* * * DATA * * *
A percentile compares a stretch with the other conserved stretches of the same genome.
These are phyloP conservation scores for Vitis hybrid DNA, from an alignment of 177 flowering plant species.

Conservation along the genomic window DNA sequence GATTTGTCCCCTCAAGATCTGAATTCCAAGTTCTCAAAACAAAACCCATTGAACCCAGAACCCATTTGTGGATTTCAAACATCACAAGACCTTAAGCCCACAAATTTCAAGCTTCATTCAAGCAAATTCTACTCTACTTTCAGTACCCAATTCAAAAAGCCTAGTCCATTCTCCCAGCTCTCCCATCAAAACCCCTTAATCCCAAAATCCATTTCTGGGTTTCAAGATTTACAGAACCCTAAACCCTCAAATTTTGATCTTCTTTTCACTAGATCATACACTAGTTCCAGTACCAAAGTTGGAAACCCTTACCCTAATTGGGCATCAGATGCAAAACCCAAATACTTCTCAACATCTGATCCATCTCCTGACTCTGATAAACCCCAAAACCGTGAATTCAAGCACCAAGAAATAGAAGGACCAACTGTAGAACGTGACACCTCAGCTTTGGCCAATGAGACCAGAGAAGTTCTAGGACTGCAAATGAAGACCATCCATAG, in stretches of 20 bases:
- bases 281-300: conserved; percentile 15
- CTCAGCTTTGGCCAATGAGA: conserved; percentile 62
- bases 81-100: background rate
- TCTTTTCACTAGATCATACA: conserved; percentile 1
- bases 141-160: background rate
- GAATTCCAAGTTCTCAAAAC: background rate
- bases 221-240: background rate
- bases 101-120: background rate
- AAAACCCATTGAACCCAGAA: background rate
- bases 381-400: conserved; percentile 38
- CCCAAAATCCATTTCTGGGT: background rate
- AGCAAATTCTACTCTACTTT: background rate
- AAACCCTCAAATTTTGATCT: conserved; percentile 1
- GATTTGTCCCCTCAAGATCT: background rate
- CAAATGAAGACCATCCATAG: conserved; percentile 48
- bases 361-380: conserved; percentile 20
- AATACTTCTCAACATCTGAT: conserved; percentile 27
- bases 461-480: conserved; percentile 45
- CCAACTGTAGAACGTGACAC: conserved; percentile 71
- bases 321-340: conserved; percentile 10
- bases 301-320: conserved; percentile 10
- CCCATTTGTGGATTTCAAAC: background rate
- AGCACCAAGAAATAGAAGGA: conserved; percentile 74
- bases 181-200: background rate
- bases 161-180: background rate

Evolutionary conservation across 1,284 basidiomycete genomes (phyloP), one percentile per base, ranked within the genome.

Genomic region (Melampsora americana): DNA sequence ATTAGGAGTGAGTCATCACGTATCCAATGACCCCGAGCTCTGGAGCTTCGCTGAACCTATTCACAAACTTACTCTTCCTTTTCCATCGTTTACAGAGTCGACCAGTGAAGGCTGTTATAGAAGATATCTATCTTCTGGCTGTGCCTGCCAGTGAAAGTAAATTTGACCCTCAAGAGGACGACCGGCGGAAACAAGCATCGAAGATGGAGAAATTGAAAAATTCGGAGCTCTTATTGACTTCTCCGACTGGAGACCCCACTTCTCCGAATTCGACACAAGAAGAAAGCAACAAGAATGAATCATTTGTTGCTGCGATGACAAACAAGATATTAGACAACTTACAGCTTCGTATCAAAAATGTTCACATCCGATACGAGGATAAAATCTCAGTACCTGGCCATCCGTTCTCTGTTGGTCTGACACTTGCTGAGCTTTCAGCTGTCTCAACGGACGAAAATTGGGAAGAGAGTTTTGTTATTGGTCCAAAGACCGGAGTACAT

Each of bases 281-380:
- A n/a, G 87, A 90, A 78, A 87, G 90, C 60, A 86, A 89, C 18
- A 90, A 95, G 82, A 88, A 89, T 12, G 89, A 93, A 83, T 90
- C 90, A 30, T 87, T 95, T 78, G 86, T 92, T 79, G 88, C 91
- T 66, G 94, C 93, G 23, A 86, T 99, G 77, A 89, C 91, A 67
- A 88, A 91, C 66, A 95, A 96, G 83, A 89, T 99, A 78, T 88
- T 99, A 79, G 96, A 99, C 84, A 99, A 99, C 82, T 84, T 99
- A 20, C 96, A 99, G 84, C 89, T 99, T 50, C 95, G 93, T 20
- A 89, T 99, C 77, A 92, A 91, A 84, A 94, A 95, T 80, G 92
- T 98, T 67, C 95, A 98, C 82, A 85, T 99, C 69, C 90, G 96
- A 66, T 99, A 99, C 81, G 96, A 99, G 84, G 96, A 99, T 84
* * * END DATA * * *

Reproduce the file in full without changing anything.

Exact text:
A percentile compares a stretch with the other conserved stretches of the same genome.
These are phyloP conservation scores for Vitis hybrid DNA, from an alignment of 177 flowering plant species.

Conservation along the genomic window DNA sequence GATTTGTCCCCTCAAGATCTGAATTCCAAGTTCTCAAAACAAAACCCATTGAACCCAGAACCCATTTGTGGATTTCAAACATCACAAGACCTTAAGCCCACAAATTTCAAGCTTCATTCAAGCAAATTCTACTCTACTTTCAGTACCCAATTCAAAAAGCCTAGTCCATTCTCCCAGCTCTCCCATCAAAACCCCTTAATCCCAAAATCCATTTCTGGGTTTCAAGATTTACAGAACCCTAAACCCTCAAATTTTGATCTTCTTTTCACTAGATCATACACTAGTTCCAGTACCAAAGTTGGAAACCCTTACCCTAATTGGGCATCAGATGCAAAACCCAAATACTTCTCAACATCTGATCCATCTCCTGACTCTGATAAACCCCAAAACCGTGAATTCAAGCACCAAGAAATAGAAGGACCAACTGTAGAACGTGACACCTCAGCTTTGGCCAATGAGACCAGAGAAGTTCTAGGACTGCAAATGAAGACCATCCATAG, in stretches of 20 bases:
- bases 281-300: conserved; percentile 15
- CTCAGCTTTGGCCAATGAGA: conserved; percentile 62
- bases 81-100: background rate
- TCTTTTCACTAGATCATACA: conserved; percentile 1
- bases 141-160: background rate
- GAATTCCAAGTTCTCAAAAC: background rate
- bases 221-240: background rate
- bases 101-120: background rate
- AAAACCCATTGAACCCAGAA: background rate
- bases 381-400: conserved; percentile 38
- CCCAAAATCCATTTCTGGGT: background rate
- AGCAAATTCTACTCTACTTT: background rate
- AAACCCTCAAATTTTGATCT: conserved; percentile 1
- GATTTGTCCCCTCAAGATCT: background rate
- CAAATGAAGACCATCCATAG: conserved; percentile 48
- bases 361-380: conserved; percentile 20
- AATACTTCTCAACATCTGAT: conserved; percentile 27
- bases 461-480: conserved; percentile 45
- CCAACTGTAGAACGTGACAC: conserved; percentile 71
- bases 321-340: conserved; percentile 10
- bases 301-320: conserved; percentile 10
- CCCATTTGTGGATTTCAAAC: background rate
- AGCACCAAGAAATAGAAGGA: conserved; percentile 74
- bases 181-200: background rate
- bases 161-180: background rate

Evolutionary conservation across 1,284 basidiomycete genomes (phyloP), one percentile per base, ranked within the genome.

Genomic region (Melampsora americana): DNA sequence ATTAGGAGTGAGTCATCACGTATCCAATGACCCCGAGCTCTGGAGCTTCGCTGAACCTATTCACAAACTTACTCTTCCTTTTCCATCGTTTACAGAGTCGACCAGTGAAGGCTGTTATAGAAGATATCTATCTTCTGGCTGTGCCTGCCAGTGAAAGTAAATTTGACCCTCAAGAGGACGACCGGCGGAAACAAGCATCGAAGATGGAGAAATTGAAAAATTCGGAGCTCTTATTGACTTCTCCGACTGGAGACCCCACTTCTCCGAATTCGACACAAGAAGAAAGCAACAAGAATGAATCATTTGTTGCTGCGATGACAAACAAGATATTAGACAACTTACAGCTTCGTATCAAAAATGTTCACATCCGATACGAGGATAAAATCTCAGTACCTGGCCATCCGTTCTCTGTTGGTCTGACACTTGCTGAGCTTTCAGCTGTCTCAACGGACGAAAATTGGGAAGAGAGTTTTGTTATTGGTCCAAAGACCGGAGTACAT

Each of bases 281-380:
- A n/a, G 87, A 90, A 78, A 87, G 90, C 60, A 86, A 89, C 18
- A 90, A 95, G 82, A 88, A 89, T 12, G 89, A 93, A 83, T 90
- C 90, A 30, T 87, T 95, T 78, G 86, T 92, T 79, G 88, C 91
- T 66, G 94, C 93, G 23, A 86, T 99, G 77, A 89, C 91, A 67
- A 88, A 91, C 66, A 95, A 96, G 83, A 89, T 99, A 78, T 88
- T 99, A 79, G 96, A 99, C 84, A 99, A 99, C 82, T 84, T 99
- A 20, C 96, A 99, G 84, C 89, T 99, T 50, C 95, G 93, T 20
- A 89, T 99, C 77, A 92, A 91, A 84, A 94, A 95, T 80, G 92
- T 98, T 67, C 95, A 98, C 82, A 85, T 99, C 69, C 90, G 96
- A 66, T 99, A 99, C 81, G 96, A 99, G 84, G 96, A 99, T 84